Starting fire with water

Jan 13, 2014 by Dr. Tony Phillips
Starting fire with water
This is the rack onboard the ISS where the Super Critical Water Mixture experiment takes place. 

When firefighters want to extinguish a blaze, they often douse it with water. Astronauts on board the ISS, however, are experimenting with a form of water that does the opposite. Instead of stopping fire, this water helps start it.

"We call it 'supercritical water,'" says Mike Hicks of the Glenn Research Center in Ohio. "And it has some interesting properties."

Water becomes supercritical when it compressed to a pressure of 217 atmospheres and heated above 373o C. Above that so-called critical point, ordinary H2O transforms into something that is neither solid, liquid, nor gas. It's more of a "liquid-like gas."

"When supercritical water is mixed with organic material, a chemical reaction takes place—oxidation." Says Hicks. "It's a form of burning without flames."

This really comes in handy when you want to get rid of certain unpleasant materials—like sewage. Cities, corporate farms, ships at sea and manned spacecraft accumulate waste materials that could benefit from this kind of treatment.

"When we push a wet waste stream above the critical point, supercritical water breaks the bonds of the hydrocarbons. Then, they can react with oxygen." In other words, the slurry ignites. Sometimes, hotspots in the slurry produce visible flame, but usually not. "This is a relatively clean form of burning that produces pure water and carbon dioxide, but none of the toxic products of ordinary fire."

What does all of this have to do with the ISS? "The International Space Station provides a unique microgravity lab for studying the properties of supercritical water," explains Hicks.

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One of the problems with supercritical water has to do with salt. Above the critical point, any salts dissolved in water quickly precipitate out. If this happens in a reactor vessel, the metallic components of the vessel become coated with salt and they begin to corrode.

"In any realistic , we have to learn how to deal with salt. It's a major technological hurdle."

Dealing with salt is the ultimate goal of the Super Critical Water Mixture experiment on the ISS, a joint effort between NASA and CNES, the French space agency.

"By studying supercritical water without the complicating effects of gravity, we can learn how precipitating salts behave on a very fundamental level," says Hicks, who is the principal investigator of the experiment. "We might even be able to figure out how to draw salt away from corrosion-sensitive components."

The experiment, which uses French-built hardware (DECLIC) located in the station's Japanese Experiment Module (JEM), began during the first week of July 2013. It will continue for a full year in a series of six test runs, each lasting approximately 15 days.

The results could have down-to-Earth applications. The US Navy has already started using supercritical technologies to purify waste streams onboard some of their ships, while the City of Orlando has started a supercritical treatment plant for processing municipal sludge.

Explore further: NASA launches new citizen science website; opens challenge to participate in future Mars missions

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Returners
1 / 5 (1) Jan 13, 2014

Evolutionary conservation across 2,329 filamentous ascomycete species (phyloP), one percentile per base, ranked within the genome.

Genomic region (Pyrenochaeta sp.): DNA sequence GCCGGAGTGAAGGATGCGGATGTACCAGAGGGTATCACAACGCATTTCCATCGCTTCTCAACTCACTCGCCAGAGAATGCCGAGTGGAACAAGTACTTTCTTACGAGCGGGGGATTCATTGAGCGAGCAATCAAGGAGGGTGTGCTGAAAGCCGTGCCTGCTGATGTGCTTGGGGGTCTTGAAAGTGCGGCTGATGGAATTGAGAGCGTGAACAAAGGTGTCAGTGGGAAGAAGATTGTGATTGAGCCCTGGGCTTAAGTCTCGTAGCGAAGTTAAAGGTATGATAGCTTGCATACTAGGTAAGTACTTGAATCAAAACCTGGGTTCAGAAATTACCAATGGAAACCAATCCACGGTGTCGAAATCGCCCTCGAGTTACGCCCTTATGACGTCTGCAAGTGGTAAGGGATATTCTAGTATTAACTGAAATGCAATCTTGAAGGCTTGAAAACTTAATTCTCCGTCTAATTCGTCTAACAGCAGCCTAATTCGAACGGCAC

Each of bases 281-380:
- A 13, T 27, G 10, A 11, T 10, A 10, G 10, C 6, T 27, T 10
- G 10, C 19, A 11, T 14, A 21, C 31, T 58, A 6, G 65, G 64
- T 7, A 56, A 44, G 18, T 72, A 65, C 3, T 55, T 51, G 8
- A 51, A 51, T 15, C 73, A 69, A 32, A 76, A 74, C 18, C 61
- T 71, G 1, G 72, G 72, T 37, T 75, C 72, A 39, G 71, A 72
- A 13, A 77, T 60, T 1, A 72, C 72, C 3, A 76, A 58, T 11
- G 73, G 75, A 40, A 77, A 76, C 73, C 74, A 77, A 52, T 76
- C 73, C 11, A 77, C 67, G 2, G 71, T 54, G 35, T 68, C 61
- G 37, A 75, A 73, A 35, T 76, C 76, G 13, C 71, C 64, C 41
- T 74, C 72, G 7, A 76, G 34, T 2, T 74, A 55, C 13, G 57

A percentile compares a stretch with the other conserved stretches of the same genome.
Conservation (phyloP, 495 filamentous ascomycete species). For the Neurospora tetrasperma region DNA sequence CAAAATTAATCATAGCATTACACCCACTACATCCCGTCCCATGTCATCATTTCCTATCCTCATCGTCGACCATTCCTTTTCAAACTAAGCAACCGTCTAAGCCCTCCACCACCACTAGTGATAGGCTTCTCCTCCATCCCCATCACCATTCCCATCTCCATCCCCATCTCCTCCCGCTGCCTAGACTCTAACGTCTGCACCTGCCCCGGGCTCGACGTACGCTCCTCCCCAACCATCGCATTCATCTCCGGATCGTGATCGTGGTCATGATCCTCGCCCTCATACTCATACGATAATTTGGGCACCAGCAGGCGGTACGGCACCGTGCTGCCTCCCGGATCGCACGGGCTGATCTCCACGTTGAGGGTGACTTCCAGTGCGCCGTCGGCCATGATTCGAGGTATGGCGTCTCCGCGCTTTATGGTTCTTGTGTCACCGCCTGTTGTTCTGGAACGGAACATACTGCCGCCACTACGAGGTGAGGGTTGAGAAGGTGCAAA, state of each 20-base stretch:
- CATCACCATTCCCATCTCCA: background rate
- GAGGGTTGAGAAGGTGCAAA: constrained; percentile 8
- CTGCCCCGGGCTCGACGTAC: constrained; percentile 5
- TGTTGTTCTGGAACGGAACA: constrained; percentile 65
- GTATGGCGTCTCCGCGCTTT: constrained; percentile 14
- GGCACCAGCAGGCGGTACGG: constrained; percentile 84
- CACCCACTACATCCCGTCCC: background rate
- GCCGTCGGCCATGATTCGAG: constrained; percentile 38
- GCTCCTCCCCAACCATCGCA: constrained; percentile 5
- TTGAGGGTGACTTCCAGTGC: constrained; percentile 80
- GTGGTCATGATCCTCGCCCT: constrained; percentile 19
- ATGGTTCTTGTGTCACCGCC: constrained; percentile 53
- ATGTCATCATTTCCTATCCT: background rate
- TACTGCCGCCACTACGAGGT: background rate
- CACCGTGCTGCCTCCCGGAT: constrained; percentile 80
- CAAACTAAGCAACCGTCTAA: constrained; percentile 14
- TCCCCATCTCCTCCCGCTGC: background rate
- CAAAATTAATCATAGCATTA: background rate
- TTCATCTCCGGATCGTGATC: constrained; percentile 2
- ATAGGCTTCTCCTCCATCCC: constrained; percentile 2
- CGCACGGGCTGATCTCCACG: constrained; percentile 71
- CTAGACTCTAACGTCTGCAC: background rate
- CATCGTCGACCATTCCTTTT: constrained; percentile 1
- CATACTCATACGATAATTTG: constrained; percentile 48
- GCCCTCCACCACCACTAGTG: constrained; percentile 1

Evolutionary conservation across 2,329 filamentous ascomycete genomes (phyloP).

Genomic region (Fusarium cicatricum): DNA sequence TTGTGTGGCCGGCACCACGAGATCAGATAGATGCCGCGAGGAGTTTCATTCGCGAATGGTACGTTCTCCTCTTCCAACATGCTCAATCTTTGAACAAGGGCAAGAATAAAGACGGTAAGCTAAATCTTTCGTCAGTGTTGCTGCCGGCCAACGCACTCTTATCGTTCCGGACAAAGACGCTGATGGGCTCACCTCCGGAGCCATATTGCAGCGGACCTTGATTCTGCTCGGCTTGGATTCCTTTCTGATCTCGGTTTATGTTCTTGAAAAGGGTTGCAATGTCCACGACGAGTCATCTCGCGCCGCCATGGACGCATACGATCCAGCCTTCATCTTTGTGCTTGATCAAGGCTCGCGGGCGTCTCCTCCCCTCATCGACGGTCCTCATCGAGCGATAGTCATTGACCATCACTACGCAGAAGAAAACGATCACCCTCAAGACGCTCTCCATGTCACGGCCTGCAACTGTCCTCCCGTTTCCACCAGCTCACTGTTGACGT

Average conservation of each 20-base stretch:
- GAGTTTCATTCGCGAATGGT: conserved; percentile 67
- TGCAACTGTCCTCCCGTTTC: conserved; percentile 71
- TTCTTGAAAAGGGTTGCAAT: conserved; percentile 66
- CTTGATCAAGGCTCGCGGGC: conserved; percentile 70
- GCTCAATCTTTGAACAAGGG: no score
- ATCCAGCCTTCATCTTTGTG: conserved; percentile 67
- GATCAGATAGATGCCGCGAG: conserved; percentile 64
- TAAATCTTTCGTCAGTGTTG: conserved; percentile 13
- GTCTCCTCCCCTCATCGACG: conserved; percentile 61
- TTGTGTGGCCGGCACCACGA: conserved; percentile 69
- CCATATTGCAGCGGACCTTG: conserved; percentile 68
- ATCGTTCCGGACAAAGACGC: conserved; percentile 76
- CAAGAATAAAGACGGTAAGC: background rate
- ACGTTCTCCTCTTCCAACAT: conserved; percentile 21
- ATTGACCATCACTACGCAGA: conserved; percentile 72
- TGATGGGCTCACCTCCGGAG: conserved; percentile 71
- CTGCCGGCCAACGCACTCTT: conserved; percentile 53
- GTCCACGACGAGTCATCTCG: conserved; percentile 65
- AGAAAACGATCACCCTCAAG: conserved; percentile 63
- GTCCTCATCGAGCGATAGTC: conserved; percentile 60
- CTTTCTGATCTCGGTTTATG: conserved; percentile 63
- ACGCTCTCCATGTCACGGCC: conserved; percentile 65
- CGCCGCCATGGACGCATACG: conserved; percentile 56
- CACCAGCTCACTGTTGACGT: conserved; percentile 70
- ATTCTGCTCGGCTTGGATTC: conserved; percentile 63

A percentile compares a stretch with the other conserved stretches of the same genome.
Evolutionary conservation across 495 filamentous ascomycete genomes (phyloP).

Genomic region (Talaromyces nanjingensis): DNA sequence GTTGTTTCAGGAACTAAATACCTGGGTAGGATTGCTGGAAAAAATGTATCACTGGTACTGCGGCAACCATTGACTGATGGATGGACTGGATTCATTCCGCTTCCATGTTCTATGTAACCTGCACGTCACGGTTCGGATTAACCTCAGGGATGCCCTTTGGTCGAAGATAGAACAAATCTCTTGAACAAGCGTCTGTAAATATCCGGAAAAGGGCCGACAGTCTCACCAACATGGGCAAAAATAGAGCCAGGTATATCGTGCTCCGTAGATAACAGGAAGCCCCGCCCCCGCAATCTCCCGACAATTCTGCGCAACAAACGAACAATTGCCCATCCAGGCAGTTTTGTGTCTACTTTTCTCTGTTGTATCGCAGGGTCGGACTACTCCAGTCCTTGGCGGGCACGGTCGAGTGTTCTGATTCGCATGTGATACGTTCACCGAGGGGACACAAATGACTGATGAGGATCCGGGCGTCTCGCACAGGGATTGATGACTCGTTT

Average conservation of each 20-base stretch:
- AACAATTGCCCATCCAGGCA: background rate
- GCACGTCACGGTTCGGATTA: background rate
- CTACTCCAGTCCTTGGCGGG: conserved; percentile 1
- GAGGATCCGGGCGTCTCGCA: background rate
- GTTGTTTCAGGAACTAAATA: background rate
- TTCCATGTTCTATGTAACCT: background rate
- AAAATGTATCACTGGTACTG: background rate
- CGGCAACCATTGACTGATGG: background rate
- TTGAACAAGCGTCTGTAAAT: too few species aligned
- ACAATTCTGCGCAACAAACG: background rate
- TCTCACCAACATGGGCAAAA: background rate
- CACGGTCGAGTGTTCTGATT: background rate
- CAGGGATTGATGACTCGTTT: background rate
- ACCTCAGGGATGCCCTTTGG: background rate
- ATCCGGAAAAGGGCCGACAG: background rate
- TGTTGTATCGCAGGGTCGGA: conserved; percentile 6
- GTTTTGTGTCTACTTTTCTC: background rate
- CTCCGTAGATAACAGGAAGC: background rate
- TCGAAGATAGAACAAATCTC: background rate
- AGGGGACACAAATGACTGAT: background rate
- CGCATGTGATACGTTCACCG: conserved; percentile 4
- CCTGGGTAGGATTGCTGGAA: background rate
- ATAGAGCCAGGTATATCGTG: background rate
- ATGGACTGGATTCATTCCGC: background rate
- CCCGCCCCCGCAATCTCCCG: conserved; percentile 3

Isn't this thermolysis, but just at a lower temperature?

For example, with a powerful enough magnifying lens, you can "Burn" wood chips inside a vacuum (like in a jar,) even in the absence of oxygen or any other obvious oxidizing agent.

My assumption is this breaks the covalent bonds directly, and then water and carbon alotropes are formed from the elemental ingredients of sugars and cellulose, not to mention other trace elements like sulfur and phosphate. I've obviously no access to a mass spectrometer to see exactly what compounds are made in this process from any random piece of wood, but as I see it, the process supposedly makes a lot less pollutants than burning in the presence of oxygen.

This can also be done with the wood submerged in a jar of water, with the chemistry probably being very similar to that discussed in the article, except that you can focus the beam on the wood itself, "burning" the wood without heating the entire volume of water to boiling or supercritical.
Returners
1 / 5 (1) Jan 13, 2014
I think you could separate the salts by having the water periodically got into another chamber (for a mediating point) close the valve between the two, then move the water into a spinning, centrifuge like device which will simulate gravity. Here the water is allowed to boil, the salts precipitate on the outside of the centrifuge, while the water vapor is drawn off into yet another container for condensation. The centrifuge would haven an augur built into it to scrape the salts from it's walls once the water has been fully vaporized, this way the system is mostly self-cleaning. The salt is pumped (via the augur) into another container, and the system is then re-loaded.

Of course, building this for space purposes my require a nested centrifuge, that is with two axis of rotation, in order for this to actually work.

Think about an amusement park ride, like the "Gravitron," except this wheel would be tilted up by 90 degrees on another central axis which is itself rotating.
Returners
1 / 5 (1) Jan 13, 2014
Oh yeah, in the magnifying lens (Fresnel lens) example, you must avoid letting the focal point hit the glass directly, or you could shatter the glass due to thermal shock.

Here's an example of burning wood and igniting fireworks under water using a Fresnel lens.

http://www.youtub...bRgwK1Dc

Obviously the water never boils, and never gets anywhere near super critical, but the 2x4 is clearly burning from the focal point of the lens.

I know I saw him do another one with a jar and submerged garbage and wood chips, and I think (or maybe it was someone else,) I think he has a video of burning wood in a vacuum using the Fresnel lens.

It's counter-intuitive, but you don't need an oxidizing agent to disintegrate the materials. You just need to hit it with enough heat and photons to overcome the bond energy, and re-arrange the atoms into different molecules.

The point was to disintegrate the material without making CO2.